After a long hot summer, we’re finally feeling a touch of crispness in the air that we haven’t felt in quite some time. The cool breezes are a welcome departure from the stagnant humidity of summer and there are signs that fall is drawing near. The combination of shorter days, a lower angle of the sun and cooler temperatures prompts changes below the water’s surface and triggers autumn migrations.

Near the inlets, passes and along the beaches, you can expect to find lots of action this month. Schools of pilchards, sardines, cigar minnows and red minnows are sure to have hungry Spanish and king mackerel, jacks, bonita and many other powerful predators lurking around them. If you can see fish blowing up on the surface, try casting jigs or plugs into them and see if they will eat. Sightfishing will be a little tough along the beaches due to all the recent rains but, if you can find patches of clean water, then you have a good shot at finding redfish or big jacks cruising. We should start to see the flounder moving as well. I have been catching them randomly throughout the bays but they should start getting more and more frequent around inlets as they move toward shallow structures offshore.

Shallow water inshore structures are a good place to look if you want to catch something delicious for dinner. Many of them are holding mangrove snapper, sheepshead, redfish, flounder, speckled trout and other species. You can either cruise through and target several different spots with artificial baits or pull up on one area and chum the fish to you. It really depends on how the area is set up as to what's more effective and, of course, personal preference and the species of fish you want to target also come into play.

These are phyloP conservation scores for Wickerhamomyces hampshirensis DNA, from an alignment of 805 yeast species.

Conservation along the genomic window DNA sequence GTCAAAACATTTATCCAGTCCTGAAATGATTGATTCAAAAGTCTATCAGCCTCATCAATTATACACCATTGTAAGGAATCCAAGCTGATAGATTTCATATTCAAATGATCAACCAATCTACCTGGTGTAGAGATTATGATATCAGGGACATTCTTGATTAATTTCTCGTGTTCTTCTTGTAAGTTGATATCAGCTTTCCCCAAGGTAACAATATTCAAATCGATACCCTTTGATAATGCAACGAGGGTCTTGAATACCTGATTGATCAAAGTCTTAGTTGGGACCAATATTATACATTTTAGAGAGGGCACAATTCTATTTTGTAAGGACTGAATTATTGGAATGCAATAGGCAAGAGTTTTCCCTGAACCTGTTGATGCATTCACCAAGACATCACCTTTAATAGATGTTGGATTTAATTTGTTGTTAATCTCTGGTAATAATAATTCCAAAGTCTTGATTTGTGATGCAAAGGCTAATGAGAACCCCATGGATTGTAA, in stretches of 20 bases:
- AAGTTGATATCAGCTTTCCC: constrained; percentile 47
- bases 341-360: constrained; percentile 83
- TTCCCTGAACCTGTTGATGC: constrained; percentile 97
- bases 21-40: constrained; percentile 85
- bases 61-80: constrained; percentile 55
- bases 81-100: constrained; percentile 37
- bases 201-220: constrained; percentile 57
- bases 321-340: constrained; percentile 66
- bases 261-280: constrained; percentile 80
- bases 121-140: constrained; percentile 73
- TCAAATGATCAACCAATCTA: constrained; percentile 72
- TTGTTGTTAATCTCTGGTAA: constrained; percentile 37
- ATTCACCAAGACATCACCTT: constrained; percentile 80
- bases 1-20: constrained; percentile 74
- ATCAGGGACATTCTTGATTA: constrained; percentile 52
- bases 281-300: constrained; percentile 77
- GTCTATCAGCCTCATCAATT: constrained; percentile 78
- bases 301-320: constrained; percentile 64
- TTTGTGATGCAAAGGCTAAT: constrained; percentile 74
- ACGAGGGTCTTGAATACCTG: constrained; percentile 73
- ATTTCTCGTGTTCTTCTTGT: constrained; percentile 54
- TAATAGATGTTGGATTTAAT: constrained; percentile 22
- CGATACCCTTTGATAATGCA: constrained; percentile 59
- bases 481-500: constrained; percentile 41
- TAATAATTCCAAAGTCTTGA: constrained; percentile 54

Inshore in the bays, the fishing has been good. The water color is a little darker than I prefer (because I like to sight fish) but the bite on reaction baits has been excellent.  Small topwaters fished along the shoreline at high tide have been effective for trout and redfish. Soft plastics with vibrating tails and wake baits have also produced some nice fish.  Look for the redfish bite to keep getting better and better all the way through November, especially in the shallows. The trout fishing will also improve as temperatures cool. I suggest targeting broken grass and fairly clear moving water.

As always, if you have questions about what’s biting, how to catch them or want to book a trip, give me a call or shoot me an email. Tight lines!